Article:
Conde Nast doesn’t volunteer numbers on its publications, but the New Yorker’s circulation has now climbed to more than a million. From the outset, the magazine defied most precepts of publishing success. Drawings adorned the covers, not star photos. The principal pieces were both long and occasionally academic. Yet some members of the literary elite, such as Dwight Macdonald, writing in the Partisan Review, labeled them “middle-brow” or “mid-cult.”

Which brings us back to Mankoff. In “Very Semi-Serious,” he admits that cats are funnier than dogs — a heresy, in view of the fact that the magazine’s most reprinted cartoon is about two caninessitting in front of a computer, with one commenting, “On the Internet, nobody knows you’re a dog.” Mankoff acknowledges that many of his cartoons simply aren’t funny to readers, but they’re funny to him.

And in the magazine business — even at the New Yorker — a good laugh is hard to come by.

Popular on Variety

More Voices

  • Renee Zellweger'Judy' film premiere, Arrivals, Samuel

    'Judy's' L.A. Premiere: Renée Zellweger Takes Another Ruby Step Toward the Oscars

    Renée Zellweger continues to follow the yellow brick road to the Oscars. The Los Angeles premiere of Judy on Thursday night in Beverly Hills kept the Academy Award winner on track for a possible second win come February. “We’re just so happy we’re able to share it with you tonight,” Zellweger said to the crowd [...]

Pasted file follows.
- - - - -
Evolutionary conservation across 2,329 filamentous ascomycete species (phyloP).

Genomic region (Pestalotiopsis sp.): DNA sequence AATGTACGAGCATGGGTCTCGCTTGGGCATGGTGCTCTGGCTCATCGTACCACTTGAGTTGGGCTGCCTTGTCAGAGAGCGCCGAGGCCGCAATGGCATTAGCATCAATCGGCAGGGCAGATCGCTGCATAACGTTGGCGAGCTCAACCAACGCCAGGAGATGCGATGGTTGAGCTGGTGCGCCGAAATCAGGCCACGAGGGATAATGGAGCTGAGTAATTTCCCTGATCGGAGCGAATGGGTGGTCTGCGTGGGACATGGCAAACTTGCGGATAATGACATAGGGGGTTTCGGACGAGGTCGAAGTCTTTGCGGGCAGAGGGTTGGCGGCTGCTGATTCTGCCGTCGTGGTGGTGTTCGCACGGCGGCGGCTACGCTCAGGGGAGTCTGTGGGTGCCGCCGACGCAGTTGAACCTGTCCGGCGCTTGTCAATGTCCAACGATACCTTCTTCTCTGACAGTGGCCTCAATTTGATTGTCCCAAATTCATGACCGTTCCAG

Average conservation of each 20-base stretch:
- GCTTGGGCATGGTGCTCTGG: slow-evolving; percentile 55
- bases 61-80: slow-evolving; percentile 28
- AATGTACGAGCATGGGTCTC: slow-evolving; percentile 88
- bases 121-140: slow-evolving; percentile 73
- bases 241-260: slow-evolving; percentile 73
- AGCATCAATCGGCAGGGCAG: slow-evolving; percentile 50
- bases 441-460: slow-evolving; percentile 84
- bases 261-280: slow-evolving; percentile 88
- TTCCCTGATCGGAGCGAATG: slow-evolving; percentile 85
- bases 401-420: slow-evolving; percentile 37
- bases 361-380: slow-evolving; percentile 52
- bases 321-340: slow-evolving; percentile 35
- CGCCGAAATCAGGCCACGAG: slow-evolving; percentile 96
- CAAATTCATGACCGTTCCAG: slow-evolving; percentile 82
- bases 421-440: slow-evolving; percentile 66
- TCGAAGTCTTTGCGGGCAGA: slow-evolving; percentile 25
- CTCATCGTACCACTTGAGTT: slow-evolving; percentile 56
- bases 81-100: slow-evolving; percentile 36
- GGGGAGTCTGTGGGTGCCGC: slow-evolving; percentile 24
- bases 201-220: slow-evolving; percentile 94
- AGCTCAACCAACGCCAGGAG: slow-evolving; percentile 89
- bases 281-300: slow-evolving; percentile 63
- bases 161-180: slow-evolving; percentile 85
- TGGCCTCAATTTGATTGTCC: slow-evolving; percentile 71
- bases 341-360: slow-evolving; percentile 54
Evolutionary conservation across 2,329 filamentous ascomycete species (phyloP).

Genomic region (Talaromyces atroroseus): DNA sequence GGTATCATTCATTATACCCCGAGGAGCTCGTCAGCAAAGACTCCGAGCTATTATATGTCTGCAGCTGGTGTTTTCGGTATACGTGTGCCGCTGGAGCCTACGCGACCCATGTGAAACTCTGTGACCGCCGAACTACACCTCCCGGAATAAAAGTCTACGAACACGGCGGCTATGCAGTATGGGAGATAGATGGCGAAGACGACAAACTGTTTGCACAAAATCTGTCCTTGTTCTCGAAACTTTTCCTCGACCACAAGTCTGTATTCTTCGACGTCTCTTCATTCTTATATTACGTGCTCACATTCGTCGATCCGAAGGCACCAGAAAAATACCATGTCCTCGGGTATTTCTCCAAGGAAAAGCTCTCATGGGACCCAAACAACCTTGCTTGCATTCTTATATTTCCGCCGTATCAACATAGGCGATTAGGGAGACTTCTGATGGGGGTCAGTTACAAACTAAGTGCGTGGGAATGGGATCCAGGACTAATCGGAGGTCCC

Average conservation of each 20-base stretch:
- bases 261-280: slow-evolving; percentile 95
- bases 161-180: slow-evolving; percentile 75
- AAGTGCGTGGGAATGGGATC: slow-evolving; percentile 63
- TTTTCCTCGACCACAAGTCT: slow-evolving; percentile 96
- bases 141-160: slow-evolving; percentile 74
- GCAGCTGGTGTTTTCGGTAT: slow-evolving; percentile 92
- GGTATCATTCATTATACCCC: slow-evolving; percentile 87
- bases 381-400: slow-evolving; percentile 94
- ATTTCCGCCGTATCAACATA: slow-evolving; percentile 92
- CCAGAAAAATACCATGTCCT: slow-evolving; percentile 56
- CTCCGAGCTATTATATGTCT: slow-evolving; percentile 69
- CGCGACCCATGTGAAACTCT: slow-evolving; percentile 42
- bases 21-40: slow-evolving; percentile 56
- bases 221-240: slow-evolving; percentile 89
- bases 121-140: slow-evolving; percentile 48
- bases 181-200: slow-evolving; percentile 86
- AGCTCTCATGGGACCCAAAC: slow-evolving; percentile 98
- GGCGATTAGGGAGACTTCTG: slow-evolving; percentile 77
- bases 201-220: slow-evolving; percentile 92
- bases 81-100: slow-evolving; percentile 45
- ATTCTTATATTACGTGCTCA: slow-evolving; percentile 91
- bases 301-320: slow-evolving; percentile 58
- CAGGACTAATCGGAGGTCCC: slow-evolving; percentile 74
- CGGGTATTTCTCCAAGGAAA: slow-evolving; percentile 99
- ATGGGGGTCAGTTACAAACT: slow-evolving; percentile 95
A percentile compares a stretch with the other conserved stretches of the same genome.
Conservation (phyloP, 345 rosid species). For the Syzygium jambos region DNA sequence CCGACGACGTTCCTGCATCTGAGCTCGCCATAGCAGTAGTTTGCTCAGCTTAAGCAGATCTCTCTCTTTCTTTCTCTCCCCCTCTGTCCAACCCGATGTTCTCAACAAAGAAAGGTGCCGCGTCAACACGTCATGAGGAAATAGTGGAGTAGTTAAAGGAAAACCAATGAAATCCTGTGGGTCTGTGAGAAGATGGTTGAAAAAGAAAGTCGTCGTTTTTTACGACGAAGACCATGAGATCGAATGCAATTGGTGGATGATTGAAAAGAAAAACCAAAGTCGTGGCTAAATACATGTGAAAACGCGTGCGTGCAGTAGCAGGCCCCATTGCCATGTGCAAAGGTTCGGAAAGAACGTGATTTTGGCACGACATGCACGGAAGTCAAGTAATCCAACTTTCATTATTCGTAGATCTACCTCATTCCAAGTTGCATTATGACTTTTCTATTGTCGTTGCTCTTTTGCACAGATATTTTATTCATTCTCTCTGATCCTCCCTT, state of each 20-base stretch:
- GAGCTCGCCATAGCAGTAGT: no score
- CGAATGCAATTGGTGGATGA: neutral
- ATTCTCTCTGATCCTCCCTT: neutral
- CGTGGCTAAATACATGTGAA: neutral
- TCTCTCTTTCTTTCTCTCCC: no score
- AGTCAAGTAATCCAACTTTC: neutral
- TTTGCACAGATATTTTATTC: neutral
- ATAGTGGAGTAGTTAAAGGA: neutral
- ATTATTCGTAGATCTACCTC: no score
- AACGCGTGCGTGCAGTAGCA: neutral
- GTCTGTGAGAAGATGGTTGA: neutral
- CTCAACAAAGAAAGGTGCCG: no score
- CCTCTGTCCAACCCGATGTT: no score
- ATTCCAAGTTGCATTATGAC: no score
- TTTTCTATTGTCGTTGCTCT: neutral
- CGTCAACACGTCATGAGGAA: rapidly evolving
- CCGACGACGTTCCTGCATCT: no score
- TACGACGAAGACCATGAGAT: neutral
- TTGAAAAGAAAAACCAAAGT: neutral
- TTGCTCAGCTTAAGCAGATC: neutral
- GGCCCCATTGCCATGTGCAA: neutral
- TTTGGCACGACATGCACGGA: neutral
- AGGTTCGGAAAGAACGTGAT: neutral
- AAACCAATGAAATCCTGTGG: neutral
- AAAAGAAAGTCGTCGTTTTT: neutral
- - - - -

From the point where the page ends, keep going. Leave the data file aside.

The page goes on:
• Barry Bill Hader

    Emmys 2019: Clear Favorites and Top Challengers for This Year's Winners (Column)

    If this felt like the longest, most expensive Emmy campaign in history, you might be right. For one thing, the 2019 Primetime Emmys will be held Sept. 22, which is the latest the ceremony has taken place since 2013. That also happened to be the last year of TV’s quaint, pre-streaming era, before outlets like [...]

  • Fleabag Succession Emmys

    Could 'Fleabag' and 'Succession' Be Spoilers on Emmy Night? (Column)

    At the onset, this year’s Emmy Awards felt a bit anticlimactic, as the final seasons of “Game of Thrones” and “Veep” appeared to have this year’s drama and comedy categories locked up before campaigning even began. But that’s how upsets happen: Just when we’re pretty confident about how things might go, a couple of wild [...]

  • Climate Mobilization

    Marshall Herskovitz: Why the Climate Crisis Needs Movie Marketing-Style Muscle

     I’ve lived inside the climate-communications conundrum for 20 years, working with scientists, academics and activists to find ways to convince Americans that something they couldn’t see or feel was nevertheless a looming catastrophe worth upending their lives to fight. Now the climate crisis is undeniable, and we are finally seeing the beginnings of concerted action. [...]

  • Renée Zellweger, Adam Driver Gain Oscar

    Telluride: Oscar Buzz Builds For Renée Zellweger, Adam Driver and 'The Two Popes'

    This year’s Telluride Film Festival began on Thursday with the Guest/Patron Brunch on a private estate about a 30-minute drive from the center of town. Eggs, bacon and fruit salad were being served as the sun was shining on Martin Scorsese, Adam Driver, Noah Baumbach, Laura Dern, Eddie Redmayne, Felicity Jones, Ken Burns, Ric Burns, [...]

More From Our Brands

Access exclusive content